PixieFail UEFI Flaws Expose Millions of Computers to RCE, DoS, and Data Theft

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PixieFail UEFI Flaws Expose Millions of Computers to RCE, DoS, and Data Theft

Multiple security vulnerabilities have been disclosed in the TCP/IP network protocol stack of an open-source reference implementation of the Unified Extensible Firmware Interface (UEFI) specification used widely in modern computers.
Collectively dubbed PixieFail by Quarkslab, the nine issues reside in the TianoCore EFI Development Kit II (EDK II) and could be exploited to achieve remote code execution, denial-of-service (DoS), DNS cache poisoning, and leakage of sensitive information.
UEFI firmware – which is responsible for booting the operating system – from AMI, Intel, Insyde, and Phoenix Technologies are impacted by the shortcomings.
EDK II incorporates its own TCP/IP stack called NetworkPkg to enable network functionalities available during the initial Preboot eXecution Environment (PXE, pronounced “pixie”) stage, which allows for management tasks in the absence of a running operating system.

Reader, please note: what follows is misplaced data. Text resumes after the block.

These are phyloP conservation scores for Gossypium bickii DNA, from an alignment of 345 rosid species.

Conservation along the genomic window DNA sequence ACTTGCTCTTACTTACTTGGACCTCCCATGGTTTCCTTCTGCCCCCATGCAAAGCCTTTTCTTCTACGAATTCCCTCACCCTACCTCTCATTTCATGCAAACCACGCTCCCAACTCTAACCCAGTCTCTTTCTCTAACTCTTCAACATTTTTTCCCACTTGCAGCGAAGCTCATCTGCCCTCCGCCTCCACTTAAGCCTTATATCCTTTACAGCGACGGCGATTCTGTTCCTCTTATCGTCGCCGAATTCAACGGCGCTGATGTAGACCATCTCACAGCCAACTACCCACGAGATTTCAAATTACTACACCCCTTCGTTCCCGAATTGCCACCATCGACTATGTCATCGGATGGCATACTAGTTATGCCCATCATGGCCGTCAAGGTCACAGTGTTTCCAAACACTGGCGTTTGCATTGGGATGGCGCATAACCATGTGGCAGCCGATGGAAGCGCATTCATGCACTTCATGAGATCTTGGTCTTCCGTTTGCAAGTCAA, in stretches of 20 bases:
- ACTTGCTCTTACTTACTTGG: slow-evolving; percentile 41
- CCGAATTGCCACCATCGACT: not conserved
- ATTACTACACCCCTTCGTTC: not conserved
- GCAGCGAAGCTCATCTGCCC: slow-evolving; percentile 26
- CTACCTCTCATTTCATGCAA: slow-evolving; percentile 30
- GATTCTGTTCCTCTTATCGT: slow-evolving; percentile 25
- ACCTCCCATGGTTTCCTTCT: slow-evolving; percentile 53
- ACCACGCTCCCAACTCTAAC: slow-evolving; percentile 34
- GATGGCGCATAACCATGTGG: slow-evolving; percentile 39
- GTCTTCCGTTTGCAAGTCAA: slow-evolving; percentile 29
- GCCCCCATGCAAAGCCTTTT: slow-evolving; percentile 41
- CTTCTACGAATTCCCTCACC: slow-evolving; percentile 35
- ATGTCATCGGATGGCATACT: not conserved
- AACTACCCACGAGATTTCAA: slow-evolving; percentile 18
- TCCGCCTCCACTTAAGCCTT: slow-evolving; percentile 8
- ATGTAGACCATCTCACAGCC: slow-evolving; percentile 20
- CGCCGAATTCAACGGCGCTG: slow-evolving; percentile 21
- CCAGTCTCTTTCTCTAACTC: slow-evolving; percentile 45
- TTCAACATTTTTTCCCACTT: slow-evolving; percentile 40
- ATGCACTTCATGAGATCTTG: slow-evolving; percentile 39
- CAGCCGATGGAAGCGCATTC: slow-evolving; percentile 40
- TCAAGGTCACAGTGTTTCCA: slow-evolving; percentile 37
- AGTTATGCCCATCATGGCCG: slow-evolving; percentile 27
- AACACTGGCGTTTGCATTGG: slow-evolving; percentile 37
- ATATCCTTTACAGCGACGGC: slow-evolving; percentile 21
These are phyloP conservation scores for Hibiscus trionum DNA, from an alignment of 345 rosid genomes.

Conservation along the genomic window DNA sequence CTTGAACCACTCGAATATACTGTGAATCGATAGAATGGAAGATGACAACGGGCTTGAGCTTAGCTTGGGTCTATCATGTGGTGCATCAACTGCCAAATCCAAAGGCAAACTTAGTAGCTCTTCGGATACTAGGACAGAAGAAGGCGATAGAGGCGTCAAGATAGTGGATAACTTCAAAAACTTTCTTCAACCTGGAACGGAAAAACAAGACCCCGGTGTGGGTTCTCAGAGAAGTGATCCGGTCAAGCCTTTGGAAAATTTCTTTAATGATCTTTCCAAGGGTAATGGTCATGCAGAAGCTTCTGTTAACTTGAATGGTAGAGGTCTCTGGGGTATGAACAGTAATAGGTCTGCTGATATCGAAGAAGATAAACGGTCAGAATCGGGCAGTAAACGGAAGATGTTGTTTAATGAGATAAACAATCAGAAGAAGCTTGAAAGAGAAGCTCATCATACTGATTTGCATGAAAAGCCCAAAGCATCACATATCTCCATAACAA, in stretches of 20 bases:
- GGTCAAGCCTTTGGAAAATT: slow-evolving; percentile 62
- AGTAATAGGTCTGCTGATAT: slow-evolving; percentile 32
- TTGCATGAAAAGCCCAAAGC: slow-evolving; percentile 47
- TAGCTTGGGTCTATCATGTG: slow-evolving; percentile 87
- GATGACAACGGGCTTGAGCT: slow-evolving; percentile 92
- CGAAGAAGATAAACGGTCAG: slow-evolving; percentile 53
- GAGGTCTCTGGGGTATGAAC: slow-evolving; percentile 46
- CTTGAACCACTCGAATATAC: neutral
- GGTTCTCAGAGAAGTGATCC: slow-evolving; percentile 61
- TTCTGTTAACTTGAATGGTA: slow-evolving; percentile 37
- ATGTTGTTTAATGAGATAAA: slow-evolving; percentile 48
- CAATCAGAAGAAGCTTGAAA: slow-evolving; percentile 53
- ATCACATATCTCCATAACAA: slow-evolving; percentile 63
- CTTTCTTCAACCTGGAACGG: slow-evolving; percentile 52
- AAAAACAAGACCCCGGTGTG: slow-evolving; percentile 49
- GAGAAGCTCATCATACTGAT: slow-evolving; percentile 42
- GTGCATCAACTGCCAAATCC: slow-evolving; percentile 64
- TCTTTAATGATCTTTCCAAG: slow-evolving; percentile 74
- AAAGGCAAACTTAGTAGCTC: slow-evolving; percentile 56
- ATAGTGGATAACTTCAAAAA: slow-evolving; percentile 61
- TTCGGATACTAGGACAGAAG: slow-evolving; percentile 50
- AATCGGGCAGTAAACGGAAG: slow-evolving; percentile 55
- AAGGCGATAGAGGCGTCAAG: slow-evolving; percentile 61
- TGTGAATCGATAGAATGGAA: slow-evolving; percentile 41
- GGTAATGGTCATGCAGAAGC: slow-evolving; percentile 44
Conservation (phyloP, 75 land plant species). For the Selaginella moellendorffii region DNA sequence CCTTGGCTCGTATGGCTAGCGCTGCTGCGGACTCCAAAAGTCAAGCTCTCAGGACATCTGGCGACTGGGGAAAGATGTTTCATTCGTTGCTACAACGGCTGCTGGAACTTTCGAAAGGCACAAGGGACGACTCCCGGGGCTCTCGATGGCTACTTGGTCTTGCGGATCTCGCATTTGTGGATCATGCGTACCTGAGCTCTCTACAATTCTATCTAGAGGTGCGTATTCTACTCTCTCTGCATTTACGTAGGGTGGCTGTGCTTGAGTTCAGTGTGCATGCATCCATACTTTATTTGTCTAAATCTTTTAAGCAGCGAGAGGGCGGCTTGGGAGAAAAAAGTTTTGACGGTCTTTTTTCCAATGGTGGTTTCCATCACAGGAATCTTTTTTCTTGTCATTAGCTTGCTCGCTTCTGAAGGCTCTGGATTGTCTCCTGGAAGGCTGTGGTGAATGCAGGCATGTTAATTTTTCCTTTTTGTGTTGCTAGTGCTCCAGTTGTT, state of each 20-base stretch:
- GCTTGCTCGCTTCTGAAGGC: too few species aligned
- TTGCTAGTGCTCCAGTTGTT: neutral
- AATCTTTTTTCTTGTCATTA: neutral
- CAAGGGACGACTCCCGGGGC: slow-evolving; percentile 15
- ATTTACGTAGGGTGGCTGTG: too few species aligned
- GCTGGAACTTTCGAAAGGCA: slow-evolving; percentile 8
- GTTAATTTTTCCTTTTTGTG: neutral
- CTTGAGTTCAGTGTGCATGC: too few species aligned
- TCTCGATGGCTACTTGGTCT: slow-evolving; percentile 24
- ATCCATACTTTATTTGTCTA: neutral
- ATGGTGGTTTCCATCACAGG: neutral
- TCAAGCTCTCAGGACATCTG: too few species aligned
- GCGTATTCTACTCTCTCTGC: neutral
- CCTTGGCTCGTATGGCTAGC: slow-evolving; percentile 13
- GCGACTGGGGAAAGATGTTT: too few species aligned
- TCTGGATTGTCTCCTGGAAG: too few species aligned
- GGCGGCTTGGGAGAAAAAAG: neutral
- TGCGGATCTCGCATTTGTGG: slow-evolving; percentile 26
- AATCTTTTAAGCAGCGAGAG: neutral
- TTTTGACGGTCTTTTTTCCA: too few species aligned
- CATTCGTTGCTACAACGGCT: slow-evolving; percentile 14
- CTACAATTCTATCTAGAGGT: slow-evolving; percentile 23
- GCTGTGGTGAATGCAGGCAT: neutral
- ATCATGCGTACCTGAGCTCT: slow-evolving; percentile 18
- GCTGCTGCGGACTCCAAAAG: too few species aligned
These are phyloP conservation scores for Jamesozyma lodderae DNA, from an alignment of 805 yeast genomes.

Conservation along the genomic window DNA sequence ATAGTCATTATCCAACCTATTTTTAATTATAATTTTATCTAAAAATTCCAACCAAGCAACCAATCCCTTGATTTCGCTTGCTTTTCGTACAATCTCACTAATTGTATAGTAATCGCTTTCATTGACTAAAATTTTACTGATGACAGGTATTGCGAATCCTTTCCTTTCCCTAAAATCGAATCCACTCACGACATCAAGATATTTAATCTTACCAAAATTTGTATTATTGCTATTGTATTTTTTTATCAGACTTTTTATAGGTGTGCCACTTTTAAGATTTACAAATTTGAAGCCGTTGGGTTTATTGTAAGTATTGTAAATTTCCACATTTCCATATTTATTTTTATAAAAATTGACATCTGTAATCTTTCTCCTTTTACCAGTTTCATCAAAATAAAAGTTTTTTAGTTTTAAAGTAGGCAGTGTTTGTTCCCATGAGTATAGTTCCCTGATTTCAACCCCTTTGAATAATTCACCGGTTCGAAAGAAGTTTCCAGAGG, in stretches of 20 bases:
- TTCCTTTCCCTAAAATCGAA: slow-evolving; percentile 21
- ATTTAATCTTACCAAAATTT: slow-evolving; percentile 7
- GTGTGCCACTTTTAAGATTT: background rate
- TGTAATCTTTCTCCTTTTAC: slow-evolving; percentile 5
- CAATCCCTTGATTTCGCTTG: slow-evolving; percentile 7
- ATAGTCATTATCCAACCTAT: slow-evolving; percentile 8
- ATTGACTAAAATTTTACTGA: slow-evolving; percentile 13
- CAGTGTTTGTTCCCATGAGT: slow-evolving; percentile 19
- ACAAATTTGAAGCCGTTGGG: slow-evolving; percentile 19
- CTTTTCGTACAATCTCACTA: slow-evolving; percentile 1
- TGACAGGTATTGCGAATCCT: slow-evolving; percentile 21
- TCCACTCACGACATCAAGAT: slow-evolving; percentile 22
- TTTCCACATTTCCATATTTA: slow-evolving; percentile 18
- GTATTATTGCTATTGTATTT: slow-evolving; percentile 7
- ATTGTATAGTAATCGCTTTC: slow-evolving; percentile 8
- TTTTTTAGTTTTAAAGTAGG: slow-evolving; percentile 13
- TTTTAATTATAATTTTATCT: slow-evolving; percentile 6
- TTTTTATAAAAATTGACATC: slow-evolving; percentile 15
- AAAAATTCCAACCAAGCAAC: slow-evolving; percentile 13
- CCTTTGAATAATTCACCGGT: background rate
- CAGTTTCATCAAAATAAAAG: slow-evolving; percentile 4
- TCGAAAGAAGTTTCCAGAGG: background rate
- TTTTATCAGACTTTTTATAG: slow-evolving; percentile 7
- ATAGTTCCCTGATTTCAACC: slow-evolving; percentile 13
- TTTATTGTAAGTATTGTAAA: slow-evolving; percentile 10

In other words, it is a client-server interface to boot a device from its network interface card (NIC) and allows networked computers that are not yet loaded with an operating system to be configured and booted remotely by an administrator.
The code to PXE is included as part of the UEFI firmware on the motherboard or within the NIC firmware read-only memory (ROM).
The issues identified by Quarkslab within the EDKII’s NetworkPkg encompass overflow bugs, out-of-bounds read, infinite loops, and the use of weak pseudorandom number generator (PRNG) that result in DNS and DHCP poisoning attacks, information leakage, denial of service, and data insertion attacks at the IPv4 and IPv6 layer.
The list of flaws is as follows –
“The impact and exploitability of these vulnerabilities depend on the specific firmware build and the default PXE boot configuration,” the CERT Coordination Center (CERT/CC) said in an advisory.
“An attacker within the local network (and, in certain scenarios remotely) could exploit these weaknesses to execute remote code, initiate DoS attacks, conduct DNS cache poisoning, or extract sensitive information.”
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